Celebrities aren't the only luminaries you might see in L.A. Opened in 1935, the Griffith Observatory is a hotbed of free educational astronomy where visitors can track sun and star paths, learn the reason for our seasons, and attend monthly public star parties led by volunteer astronomers. It's also just one of several hike-to attractions in the city's 4,310-acre Griffith Park, along with the famous Hollywood Sign and Bronson Cave, aka the “Bat Cave” from the 1960s Batman TV series.
Embark on art tours of L.A.'s largely underused Metro rail system with Metro Art Moves*. Knowledgeable guides offer insight into the system's extensive art network, which includes oversize glass-and-metal sculptures at the Wilshire/Western station and a mixed-media ode to Tinseltown at Hollywood/Vine. Not only are the tours free but participants are given a Metro day pass to boot. *Editor's note: In-person tours are currently on hold, but the artwork is still on display for transit users.
San Diego is home to 70 miles of coastline and public beaches that cater to every interest, whether it's beach-combing, surfing, playing volleyball, or simply sunning on the sand. Many of the beaches are also ideal for bonfires, with an array of firepits that, in most cases, are first-come, first serve. Get your s'mores on at Coronado Beach and the firepits of Mission Bay Park.
Discover California's “birthplace” at Old Town San Diego State Historic Park, a free 29-acre park that stands on the site of the West Coast's first Spanish settlement. Wander among original adobes, see blacksmiths working at their craft, and step into the past with visits to the park's numerous free museums such as Seeley Stables, a reconstructed stagecoach stop.
Some of the best free entertainment around exists along the Las Vegas Strip, from the carnival midway at Circus Circus, where you can catch performances by acrobats, contortionists, and unicyclists throughout the day, to the Bellagio’s Symphony of Fountains, a spectacular water and light show set to everything from Broadway show tunes to classical music. The Mirage also boasts its own erupting volcano.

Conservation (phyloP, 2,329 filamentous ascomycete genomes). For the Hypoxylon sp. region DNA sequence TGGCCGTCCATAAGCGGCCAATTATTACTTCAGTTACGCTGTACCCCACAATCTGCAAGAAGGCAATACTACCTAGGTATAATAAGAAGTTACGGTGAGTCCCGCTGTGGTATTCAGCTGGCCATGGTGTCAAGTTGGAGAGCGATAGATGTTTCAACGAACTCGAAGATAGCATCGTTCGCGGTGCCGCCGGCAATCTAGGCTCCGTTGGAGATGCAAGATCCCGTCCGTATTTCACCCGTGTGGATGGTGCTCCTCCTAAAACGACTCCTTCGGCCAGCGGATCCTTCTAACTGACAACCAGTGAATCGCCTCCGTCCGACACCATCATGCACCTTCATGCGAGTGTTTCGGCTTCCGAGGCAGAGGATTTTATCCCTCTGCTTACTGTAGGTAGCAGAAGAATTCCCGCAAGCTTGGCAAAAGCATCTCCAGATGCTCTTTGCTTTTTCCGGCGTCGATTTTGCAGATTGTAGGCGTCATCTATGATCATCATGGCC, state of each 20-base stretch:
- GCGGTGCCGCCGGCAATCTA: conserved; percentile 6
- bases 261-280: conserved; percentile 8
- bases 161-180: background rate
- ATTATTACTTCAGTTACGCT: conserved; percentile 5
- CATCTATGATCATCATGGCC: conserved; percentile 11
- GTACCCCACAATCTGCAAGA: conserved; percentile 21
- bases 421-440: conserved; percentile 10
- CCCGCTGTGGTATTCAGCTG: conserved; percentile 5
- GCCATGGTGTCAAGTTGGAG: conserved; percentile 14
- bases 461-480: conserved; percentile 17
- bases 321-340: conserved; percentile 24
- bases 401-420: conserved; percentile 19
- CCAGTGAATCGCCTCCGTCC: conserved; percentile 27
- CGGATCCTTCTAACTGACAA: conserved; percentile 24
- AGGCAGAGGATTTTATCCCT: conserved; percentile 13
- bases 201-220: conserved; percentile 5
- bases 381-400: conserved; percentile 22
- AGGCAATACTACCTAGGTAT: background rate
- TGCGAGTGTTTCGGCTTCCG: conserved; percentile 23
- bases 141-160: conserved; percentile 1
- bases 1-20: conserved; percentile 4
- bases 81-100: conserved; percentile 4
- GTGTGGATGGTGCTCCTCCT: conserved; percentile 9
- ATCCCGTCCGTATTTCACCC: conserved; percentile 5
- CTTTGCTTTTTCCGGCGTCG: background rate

At an elevation of 11,916 feet, Mt. Charleston—about 40 miles west of Vegas—is the highest peak in the Spring Mountains National Recreation Area. Choose between a multitude of hiking trails winding among pinyon pines, quaking aspens, and Gambel oak trees toward hidden canyons and meandering springs; or swing by the Desert View Overlook, where picnickers once came to watch more than 900 atomic bombs explode during the Atomic Era.
Once a dumping ground, the Rio Salado Habitat Restoration Area is now a 600-acre riparian habitat along Phoenix's historic Salt River—one that's brimming with wetlands, wildlife, and plenty of walking trails. Stroll among cottonwood trees and saltbush while keeping an eye out for some of the area's migrating visitors and native residents, including muskrats, roadrunners, and great blue heron. Events like the Saturday morning guided bird walks are also sans admission.
Get to know Arizona, the 48th State, with a trip to the Arizona Capitol Museum in Phoenix. Housed inside the original statehouse, this free attraction features four floors of historical artifacts, interactive exhibits, and hands-on displays dedicated to Arizona's history and culture. Don't miss artifacts from the U.S.S. Arizona, bombed during the attack on Pearl Harbor, and traveling exhibits like The Struggle for Universal Sufferage – Voting Rights Timeline. You can even step into the room where Arizona's constitutional convention took place.